Several physicians in the U.S. put lap belts in their own cars and urge manufacturers to fit them in all new cars.
The Sports Car Club of America requires lap belts for competing drivers.
The Society of Automotive Engineers (SAE) appoints a Motor Vehicle Seatbelt Committee
Volvo markets a 2-point cross-chest diagonal belt as an accessory.
Ford and Chrysler offer lap belts in front as an option on some models.
Ford begins a 2-year safety-based ad campaign, focusing heavily on seatbelts.
Volvo provides anchors for 2-point diagonal belts in the front.
Nils Bohlin, a design engineer with Volvo in Sweden, patents the "Basics of Proper Restraint Systems for Car Occupants" better known as a three-point safety belt. The device comprises two straps, a lap strap and shoulder strap.
Volvo provides anchors for 2-point diagonal belts in the rear.
Volvo introduces 3-point belt in front as standard in Sweden.
SAE issues standard for U.S. seat belts (J4).
Standards Association of Australia issues standard for "safety belts and harness assemblies".
U.S. manufacturers provide seat belt anchors in front outboard as standard.
Volvo introduces 3-point belt in front as standard in the U.S.
SAE issues revised standard (J4a).
Most U.S. manufactures provide lap belts in front outboard seat positions.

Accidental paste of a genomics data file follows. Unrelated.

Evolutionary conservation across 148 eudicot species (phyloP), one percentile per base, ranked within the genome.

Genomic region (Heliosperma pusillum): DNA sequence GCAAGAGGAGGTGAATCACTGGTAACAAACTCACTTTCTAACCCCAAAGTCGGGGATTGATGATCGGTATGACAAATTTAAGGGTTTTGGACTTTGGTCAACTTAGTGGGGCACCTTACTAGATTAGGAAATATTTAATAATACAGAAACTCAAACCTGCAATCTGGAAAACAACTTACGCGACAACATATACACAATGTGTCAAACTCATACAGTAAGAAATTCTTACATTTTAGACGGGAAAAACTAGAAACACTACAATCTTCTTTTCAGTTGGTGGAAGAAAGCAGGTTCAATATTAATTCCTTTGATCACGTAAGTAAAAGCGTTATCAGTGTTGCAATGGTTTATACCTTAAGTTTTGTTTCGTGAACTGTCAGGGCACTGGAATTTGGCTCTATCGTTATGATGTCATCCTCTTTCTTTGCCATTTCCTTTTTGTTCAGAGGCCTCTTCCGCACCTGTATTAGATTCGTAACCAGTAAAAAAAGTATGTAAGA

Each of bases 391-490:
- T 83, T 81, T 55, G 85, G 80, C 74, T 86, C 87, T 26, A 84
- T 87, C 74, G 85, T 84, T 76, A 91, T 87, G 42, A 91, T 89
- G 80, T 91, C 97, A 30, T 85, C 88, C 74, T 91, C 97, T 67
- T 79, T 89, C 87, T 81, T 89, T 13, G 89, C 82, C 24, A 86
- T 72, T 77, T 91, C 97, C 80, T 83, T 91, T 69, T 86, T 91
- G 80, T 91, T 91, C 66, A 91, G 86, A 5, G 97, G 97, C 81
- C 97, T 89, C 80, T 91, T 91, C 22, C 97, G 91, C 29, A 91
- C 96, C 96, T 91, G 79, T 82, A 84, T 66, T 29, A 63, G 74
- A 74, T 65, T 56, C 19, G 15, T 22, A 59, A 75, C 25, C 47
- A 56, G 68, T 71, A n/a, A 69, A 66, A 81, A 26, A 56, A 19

Victoria and South Australia require seat belt anchors in front outboard positions in new cars (either 2- or 3-point permitted).
U.S. Commerce Dept. issues first seat belt standard (adopted SAE standard).
SAE issues revised standard (J4c).
Some U.S. manufacturers provide automatic locking retractors (ALRs) in front seat belts.
Swedish regulations prohibit 2-point cross-chest diagonal belt at seats next to a door, and Y-type of 3-point belt altogether.
U.S. Commerce Dept. issues revised seat belt standard (SAE j4c).
The Sports Car Club of America requires competing drivers to wear a shoulder harness as well as a lap belt (possibly 1967, according to some sources).
Society of Automotive Engineers study at UCLA leads to calls for two-point seat belts, highback seats and other occupant protection strategies for school buses.
Volvo introduces 3-point belt in rear as standard in certain markets.
Great Britain requires 3-points in front outboard positions.
Australian standard for belt anchorages issued.
South Australia requires seat belts in front outboard positions.
Volvo provides emergency locking retractors (ELRs) as standard in front, in Sweden.
Great Britain requires retrofit of 3-point belts in front in MY 65 and newer cars.
3 point harness is now legislation in the US.
Sweden requires 3-point belts of approved type in front seats.
Volvo provides 3-point belt in rear as standard in all markets.
Mercedes-Benz adds 3-point belt in rear outboard seats as standard in all markets.
Japan requires seat belts, front and rear.
Australia requires 3-point belts in front outboard seats for all cars registered since 1965.
Sweden requires belts in rear (diagonal and static allowed; lap-only not approved).
Victoria, Australia requires 3-point belts, front and rear and mandates use, front and rear.